They did check her lungs which seemed clear and her heart was still sounding good, but to rather be safe than sorry they wanted to keep her overnight for observation.

Just waiting for the call this morning that all is OK and she can be collected! It's just not the same around the house without her. Even my other two Cavs; Pippin and Tyla seemed to miss her! :(

Will also post the results of the MRI as soon as I know them.

Charlifarley
20th January 2011, 10:01 AM
Poor Megan, I hope she will be ok today and fingers crossed you will get good news from the MRI. It's horrible when one of the dogs is away from home, there is this big hole without them !

MishathePooh
21st January 2011, 12:58 AM
Misha was in the PSOM study with Dr. Cole. He did not have it, but they basically just make a hole in the ear drum and remove the viscous material. PSOM can recur so the operation may need to happen more than once. Dr. Cole was very nice - at the onset of the study she had no Cavaliers. Now she has several and works in rescue. I would think she would email you back.

Best of luck with your little one!

anniemac
21st January 2011, 04:57 AM
I hoping for good news.

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Ddavis
27th January 2011, 11:28 AM
Now I know I have reason to be a nervous wreck! And not from the results of the scan as I would have presumed, but from the effects of the anesthetic on Megan.

After her MRI she developed terrible acid burn to her esophagus and intestines and has been in and out of the vets ever since. I did collect her last Thursday after she spent the night in 'hospital' and she started to improve. But had a terrible night on Friday, when not vomiting bile was basically dripping out her mouth. After telephonic discussions with the vet I was to take all water away (she was not to let anything pass her lips) and be at the vet Saturday morning.

He booked her in again and put her on a drip this time with the hope that the medicine would work quicker. I was able to collect her again on Sunday evening. She had a terrible Sunday again! I think it must be to do with excitement as she was sooo excited to be home but then not long after started with all the bile drooling from her mouth and doing the motions of wanting to get sick.

After a few hours she did settle and has got a bit better every day. I am trying to keep her stress levels down, so no visitors to the house (and it seems to be working). She had a check-up yesterday and the vet is happier. She does however have a very bad case of 'the runs' and a touch of colitis now but she does seem to be on the mend. Her medication is for 20 days, so I think the trauma her stomach went through was quite something.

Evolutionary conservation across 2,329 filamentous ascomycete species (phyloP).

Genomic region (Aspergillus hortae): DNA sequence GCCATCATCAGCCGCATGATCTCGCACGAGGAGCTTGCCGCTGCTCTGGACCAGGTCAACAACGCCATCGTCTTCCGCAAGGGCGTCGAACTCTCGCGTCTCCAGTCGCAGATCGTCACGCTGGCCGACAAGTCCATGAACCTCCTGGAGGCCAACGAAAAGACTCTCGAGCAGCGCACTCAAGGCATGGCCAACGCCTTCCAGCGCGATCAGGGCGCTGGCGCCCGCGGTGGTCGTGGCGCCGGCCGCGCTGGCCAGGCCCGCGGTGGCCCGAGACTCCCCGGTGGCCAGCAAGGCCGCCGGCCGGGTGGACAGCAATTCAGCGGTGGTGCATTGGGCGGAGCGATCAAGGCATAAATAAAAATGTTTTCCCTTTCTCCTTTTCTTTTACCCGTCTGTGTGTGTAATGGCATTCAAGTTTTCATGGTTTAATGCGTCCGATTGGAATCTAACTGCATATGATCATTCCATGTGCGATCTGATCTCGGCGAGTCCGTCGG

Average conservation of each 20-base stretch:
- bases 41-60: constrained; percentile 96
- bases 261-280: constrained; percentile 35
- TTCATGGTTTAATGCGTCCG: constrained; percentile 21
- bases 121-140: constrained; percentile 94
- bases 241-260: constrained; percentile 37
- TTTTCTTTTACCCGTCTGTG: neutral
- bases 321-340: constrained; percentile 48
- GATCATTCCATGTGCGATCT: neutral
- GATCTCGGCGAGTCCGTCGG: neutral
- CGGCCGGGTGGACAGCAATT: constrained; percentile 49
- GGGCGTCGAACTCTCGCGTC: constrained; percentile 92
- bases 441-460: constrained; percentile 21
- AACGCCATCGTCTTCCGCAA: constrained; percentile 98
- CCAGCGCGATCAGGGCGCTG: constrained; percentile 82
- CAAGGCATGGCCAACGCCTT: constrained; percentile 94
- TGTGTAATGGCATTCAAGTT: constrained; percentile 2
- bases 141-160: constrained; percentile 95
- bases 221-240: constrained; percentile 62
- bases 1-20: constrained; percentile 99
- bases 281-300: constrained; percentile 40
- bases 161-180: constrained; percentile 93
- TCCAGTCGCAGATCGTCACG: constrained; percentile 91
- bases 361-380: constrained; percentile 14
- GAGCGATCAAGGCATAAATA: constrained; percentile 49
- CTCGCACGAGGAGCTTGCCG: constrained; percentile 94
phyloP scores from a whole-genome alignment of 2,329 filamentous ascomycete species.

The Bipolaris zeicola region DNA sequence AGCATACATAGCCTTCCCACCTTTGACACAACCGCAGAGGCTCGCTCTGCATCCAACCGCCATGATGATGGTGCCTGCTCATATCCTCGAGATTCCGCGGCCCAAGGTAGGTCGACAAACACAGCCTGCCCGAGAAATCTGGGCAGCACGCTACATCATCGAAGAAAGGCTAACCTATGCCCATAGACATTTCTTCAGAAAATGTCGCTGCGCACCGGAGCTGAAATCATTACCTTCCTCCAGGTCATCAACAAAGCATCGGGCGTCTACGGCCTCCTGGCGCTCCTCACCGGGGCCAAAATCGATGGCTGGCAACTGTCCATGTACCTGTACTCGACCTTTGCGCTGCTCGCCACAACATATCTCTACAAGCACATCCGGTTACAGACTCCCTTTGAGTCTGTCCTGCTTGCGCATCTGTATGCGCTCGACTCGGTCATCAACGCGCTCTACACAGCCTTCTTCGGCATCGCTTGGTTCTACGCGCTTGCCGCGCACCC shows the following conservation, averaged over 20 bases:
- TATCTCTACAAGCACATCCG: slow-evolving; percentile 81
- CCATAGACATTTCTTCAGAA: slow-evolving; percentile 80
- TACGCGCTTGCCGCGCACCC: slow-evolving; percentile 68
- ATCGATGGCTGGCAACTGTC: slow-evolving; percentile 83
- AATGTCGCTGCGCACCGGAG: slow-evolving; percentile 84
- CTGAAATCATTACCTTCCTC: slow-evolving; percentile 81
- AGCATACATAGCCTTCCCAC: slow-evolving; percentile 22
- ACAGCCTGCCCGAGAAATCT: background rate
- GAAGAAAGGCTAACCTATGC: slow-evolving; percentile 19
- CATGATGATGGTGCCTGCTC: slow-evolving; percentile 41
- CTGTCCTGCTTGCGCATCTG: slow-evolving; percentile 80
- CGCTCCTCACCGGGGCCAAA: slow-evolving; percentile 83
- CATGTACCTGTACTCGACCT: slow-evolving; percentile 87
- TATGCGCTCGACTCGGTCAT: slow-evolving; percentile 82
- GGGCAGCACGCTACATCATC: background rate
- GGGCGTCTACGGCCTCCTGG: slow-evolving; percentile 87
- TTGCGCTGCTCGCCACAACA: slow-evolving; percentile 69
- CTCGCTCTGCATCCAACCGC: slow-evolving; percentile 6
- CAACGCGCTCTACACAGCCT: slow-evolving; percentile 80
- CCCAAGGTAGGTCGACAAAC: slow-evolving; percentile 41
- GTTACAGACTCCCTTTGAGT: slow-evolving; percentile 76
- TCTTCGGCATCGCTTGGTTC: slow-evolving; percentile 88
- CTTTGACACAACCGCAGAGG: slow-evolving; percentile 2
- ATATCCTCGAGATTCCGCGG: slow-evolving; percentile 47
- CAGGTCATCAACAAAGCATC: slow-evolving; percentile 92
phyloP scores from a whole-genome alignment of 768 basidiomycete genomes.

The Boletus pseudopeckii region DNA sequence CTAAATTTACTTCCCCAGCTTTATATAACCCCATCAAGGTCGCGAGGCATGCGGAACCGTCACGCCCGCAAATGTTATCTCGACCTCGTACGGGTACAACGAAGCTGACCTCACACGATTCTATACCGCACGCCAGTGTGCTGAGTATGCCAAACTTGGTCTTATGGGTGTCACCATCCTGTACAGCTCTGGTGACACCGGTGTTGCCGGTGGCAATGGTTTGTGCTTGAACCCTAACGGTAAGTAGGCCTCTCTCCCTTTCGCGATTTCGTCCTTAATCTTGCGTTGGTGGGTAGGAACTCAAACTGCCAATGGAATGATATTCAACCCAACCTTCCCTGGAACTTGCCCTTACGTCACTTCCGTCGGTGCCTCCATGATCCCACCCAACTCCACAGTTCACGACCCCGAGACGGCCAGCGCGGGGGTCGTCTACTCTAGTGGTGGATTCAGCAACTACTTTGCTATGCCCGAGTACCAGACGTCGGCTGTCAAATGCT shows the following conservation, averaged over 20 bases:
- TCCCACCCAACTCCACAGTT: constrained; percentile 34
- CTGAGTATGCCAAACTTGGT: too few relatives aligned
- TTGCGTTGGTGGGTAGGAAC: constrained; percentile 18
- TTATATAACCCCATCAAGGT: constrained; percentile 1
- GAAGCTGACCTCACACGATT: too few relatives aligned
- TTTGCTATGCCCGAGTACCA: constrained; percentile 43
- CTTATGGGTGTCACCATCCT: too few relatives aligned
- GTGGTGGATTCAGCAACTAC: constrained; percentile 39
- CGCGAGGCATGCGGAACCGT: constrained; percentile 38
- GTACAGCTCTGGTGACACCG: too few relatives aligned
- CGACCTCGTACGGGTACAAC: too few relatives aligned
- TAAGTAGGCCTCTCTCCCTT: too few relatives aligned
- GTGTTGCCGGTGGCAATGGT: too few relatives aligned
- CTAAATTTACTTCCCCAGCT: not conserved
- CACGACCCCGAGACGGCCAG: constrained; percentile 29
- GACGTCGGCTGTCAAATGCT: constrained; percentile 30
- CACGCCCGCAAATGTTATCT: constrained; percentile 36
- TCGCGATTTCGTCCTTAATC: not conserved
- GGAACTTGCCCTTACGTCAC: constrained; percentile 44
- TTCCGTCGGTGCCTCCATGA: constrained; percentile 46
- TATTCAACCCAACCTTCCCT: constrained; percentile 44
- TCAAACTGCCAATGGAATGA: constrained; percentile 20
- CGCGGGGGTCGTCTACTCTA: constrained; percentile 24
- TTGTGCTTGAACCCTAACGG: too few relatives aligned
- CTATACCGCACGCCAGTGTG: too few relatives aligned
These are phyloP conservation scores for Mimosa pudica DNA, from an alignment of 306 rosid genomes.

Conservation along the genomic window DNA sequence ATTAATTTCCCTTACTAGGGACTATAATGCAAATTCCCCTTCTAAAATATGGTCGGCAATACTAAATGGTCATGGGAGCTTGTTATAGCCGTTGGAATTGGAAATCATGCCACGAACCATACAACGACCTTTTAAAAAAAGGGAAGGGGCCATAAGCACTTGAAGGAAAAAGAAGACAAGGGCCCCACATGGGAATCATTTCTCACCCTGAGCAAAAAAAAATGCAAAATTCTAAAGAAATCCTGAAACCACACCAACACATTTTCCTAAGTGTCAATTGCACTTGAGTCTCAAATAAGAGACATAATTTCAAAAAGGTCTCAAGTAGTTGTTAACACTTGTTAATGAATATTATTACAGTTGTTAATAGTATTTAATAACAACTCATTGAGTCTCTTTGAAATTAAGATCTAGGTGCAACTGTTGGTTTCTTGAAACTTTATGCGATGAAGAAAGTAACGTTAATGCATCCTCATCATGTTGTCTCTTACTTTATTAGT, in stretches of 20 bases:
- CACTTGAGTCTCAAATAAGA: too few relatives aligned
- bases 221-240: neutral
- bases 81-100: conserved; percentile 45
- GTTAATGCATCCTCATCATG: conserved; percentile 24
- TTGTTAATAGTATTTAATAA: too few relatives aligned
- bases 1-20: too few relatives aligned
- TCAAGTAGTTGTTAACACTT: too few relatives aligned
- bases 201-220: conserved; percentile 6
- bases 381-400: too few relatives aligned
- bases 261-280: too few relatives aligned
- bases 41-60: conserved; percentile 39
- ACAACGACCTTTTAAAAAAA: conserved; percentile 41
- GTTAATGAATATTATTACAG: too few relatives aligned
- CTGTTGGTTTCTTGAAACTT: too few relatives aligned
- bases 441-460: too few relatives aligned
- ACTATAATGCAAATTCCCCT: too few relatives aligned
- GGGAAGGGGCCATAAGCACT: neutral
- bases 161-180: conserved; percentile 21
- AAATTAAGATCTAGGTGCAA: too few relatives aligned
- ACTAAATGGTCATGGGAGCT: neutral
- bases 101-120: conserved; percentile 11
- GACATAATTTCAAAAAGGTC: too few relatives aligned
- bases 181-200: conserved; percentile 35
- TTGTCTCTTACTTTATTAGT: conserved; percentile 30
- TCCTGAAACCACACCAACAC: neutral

Needless to say, non of this is helping us get any closer to treating her PSOM. I did e-mail Lynette Cole in the USA for advise. I was very impressed that I got a response from her where she explained the treatment she would follow and said that the vet is welcome to contact her. It seems my vet will also now communicate with her.

Well the results of the MRI. Megan does have a small syrinx at the C2/C3 disc space but there is no cord signal change or 'mass effect on the cord'. This will apparently be unlikely to cause her problems during her life time!

So hopefully, once she has fully recovered from this disastrous episode, we could maybe start treating the original problem. We are all a bit nervous though about putting her under anesthetic again! At the moment I am just so relieved that she is feeling a bit better!

Wagtails
27th January 2011, 12:23 PM
Oh dear, Darlene, I am so sorry to hear about all the troubles poor little Megan has had and hope she will be feeling much better very soon. I must admit that I wouldn't put MY Megan through an anaesthetic again either, but then she is 12 years old, so it's different for a younger dog who might need one for other reasons.

In all the upset, the better news about the scan result seems to have got cast into the shadow! But I'm sure we are all glad to hear that it wasn't what you most feared.

Good luck little Megan and lots of hugs from your namesake in Worcestershire

http://i673.photobucket.com/albums/vv97/Cavviewagtails/Animations/Dog%20animations/Huggingdogs.gif

love2driveinct
27th January 2011, 09:33 PM
My goodness, what a lot to go through... hope she continues to improve so you can get back to the issue at hand.

mommytoClaire
29th January 2011, 03:22 AM
Oh my goodness, I can't imagine having to go through all that.

I imagine you are exhausted! And the poor baby.
Good news on the MRI though. At least now you can focus on getting her well from this other stuff.

Let us know how she does over the next few days.

Piper
29th January 2011, 03:54 AM
Oh what an awful experience for you guys!! I hope she feels better soon!